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Last Word
Joseph A. DeFeo.

Sudden Death

E-commerce raises the stakes of quality.

Are you ready for the "e" world? Businesses and consumers alike have easy and instant access to an increasing number of products and services via the Internet, either business-to-business (B2B) or business-to-consumer (B2C). With price transparency the norm, quality is becoming an increasingly important factor in whether a product or service is sold and whether the customer returns.

 Is your organization ready for e-commerce? Organizations that are truly ready can answer these six questions with an unqualified "yes":

  Are your customers loyal to you?

  Is product and process quality consistent, requiring no rework or credits and allowances to customers?

  Do you have price and quality leadership?

  Do you have healthy margins?

  Do you have predictable customer demand forecasts?

  Do your employees work to reduce defects to Six Sigma levels so your processes can perform in an e-world?

 

 Times are changing faster than you might think. To be truly competitive, an e-commerce marketer must have defect-free products and super-quick processes as well as fully accurate customer services. In the old economy, a dissatisfied supermarket shopper eventually returns to the store because there are only a few markets in any given area. In contrast, a frustrated online shopper will immediately log on to another site, perhaps never again to visit the first one. E-commerce requires perfection at the front end (order entry, transfer of payments, data gathering) and at the back end (supplier raw material ordering, monitoring of shipping, distribution). Failure to achieve it means sudden death.

 Both consumers and businesses are being offered Internet options at a dizzying pace. Consumers can get a free second opinion on medical matters and even doctor ratings online. They can log on to price-comparison sites like Pricescan.com and shopping agents such as Bottomdollar.com to compare the prices and features of thousands of products available on the Web. Those who want to learn about other consumers' purchasing experiences can go to Epinions.com. And Travelocity.com gives consumers entry into the same flight reservations database that travel agents once jealously guarded.

 Sites like Guru.com and FreeAgent.com match independent contractors with businesses on a best-bid basis. Reversing the Priceline.com model, Richard Branson's plan for Virginunlimited.com will let consumers place orders for a range of products and have dealers compete to offer the best price. Even the stately legal profession will soon have competitive bidding online.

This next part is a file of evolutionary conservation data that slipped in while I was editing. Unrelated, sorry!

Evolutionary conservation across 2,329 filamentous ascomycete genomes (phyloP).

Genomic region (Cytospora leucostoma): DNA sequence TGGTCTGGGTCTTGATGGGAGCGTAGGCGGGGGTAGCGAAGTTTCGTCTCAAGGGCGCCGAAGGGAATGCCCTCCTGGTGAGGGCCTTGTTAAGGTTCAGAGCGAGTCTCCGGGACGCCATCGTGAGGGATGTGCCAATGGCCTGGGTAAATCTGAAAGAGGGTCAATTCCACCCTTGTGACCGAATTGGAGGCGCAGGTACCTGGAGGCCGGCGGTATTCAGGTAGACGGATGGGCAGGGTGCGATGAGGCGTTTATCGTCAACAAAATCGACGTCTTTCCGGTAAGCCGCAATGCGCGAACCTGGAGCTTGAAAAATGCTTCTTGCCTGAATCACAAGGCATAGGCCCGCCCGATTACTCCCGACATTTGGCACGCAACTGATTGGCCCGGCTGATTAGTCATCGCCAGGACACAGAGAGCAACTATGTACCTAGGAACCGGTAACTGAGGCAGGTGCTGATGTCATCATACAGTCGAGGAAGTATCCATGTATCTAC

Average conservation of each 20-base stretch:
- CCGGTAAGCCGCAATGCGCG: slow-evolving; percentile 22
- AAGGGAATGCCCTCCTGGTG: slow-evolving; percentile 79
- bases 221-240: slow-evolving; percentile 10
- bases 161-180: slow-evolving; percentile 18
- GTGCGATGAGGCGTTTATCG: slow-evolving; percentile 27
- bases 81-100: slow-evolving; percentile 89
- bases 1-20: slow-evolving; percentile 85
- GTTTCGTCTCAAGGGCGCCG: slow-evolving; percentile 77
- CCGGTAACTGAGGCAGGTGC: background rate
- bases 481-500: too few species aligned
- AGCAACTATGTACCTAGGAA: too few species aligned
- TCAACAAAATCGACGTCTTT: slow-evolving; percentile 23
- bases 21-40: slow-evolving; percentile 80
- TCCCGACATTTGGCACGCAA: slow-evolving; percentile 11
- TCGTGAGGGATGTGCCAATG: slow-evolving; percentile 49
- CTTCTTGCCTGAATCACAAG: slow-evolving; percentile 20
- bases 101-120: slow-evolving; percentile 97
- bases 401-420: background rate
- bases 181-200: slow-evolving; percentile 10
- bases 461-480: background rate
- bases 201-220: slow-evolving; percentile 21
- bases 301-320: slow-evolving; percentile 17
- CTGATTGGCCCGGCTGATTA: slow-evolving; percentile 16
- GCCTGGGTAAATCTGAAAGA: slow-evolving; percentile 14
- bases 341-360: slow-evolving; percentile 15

Internet searches will only get easier as the Web HTML language is replaced by extensible markup language (XML) software, which provides more precision in identifying needs. The Internet will become available on a broad range of existing and new appliances. IBM's Global Telecommunications Division predicts that within the next five years more than 80 percent of new corporate e-business applications will be designed for non-PC devices such as wireless phones.

 In GE's 1999 annual report, CEO Jack Welch calls e-business "the final nail in the coffin for bureaucracy at GE."

 "The speed that is the essence of 'e' has accelerated our metabolismů and is changing the company to its core," he writes. "Time today is measured in days and weeks."

 During 1999, 83 percent of U.S. consumers bought something through nonstore, direct-to-home shopping channels, up from 75 percent in 1998, according to research conducted by the Peppers and Rogers Group and the Institute for the Future. While many shoppers bought from catalogs and TV shopping channels, 25 percent shopped online, up from only 9 percent in 1998. Total revenue from consumer direct sales leaped from $115 billion in 1998 to $133 billion in 1999. The largest revenue growth occurred in online shopping, which more than doubled, and direct-to-home grocery delivery.

 By the year 2003, online B2B sales could total $1.4 trillion, as International Data Corp. predicts, or even $3.9 trillion, as Gartner Group estimates. Forrester Research predicts that Web exchanges will account for 53 percent of all online business trade by 2004, and Gartner Group expects that they'll equal 37 percent of the total B2B market. There are now close to 600 B2B exchanges. Alibaba.com, a free site started in China, is said to have registered 38,000 companies worldwide. FreeMarkets Inc. ( www.freemarkets.com ), a full-service B2B e-marketplace, also auctions tax preparation, temporary help, relocation and other services.

 Companies and consumers will continue to increase their participation in e-commerce. Businesses are continuing to improve their efficiencies through instant access to suppliers and customers throughout the world. Consumers are establishing new expectations for speed, range of offerings and buying ease. Companies have made enormous investments in information technology, but the competitive advantages will go to those that use the information best and outperform competition in the quality of everything they do throughout the supply chain--without exception. To achieve the e-commerce quality you need, your processes must perform at Six Sigma levels. E-commerce quality is vital not only to a company's health, but also to its survival.

 

About the author

Joseph A. DeFeo is president and CEO of Juran Institute, the "breakthrough" consulting and training organization with more than 20 years of experience and headquarters in Wilton, Connecticut. For more information, call (800) 338-7726, visit www.juran.com , or e-mail DeFeo at jdefeo@qualitydigest.com .

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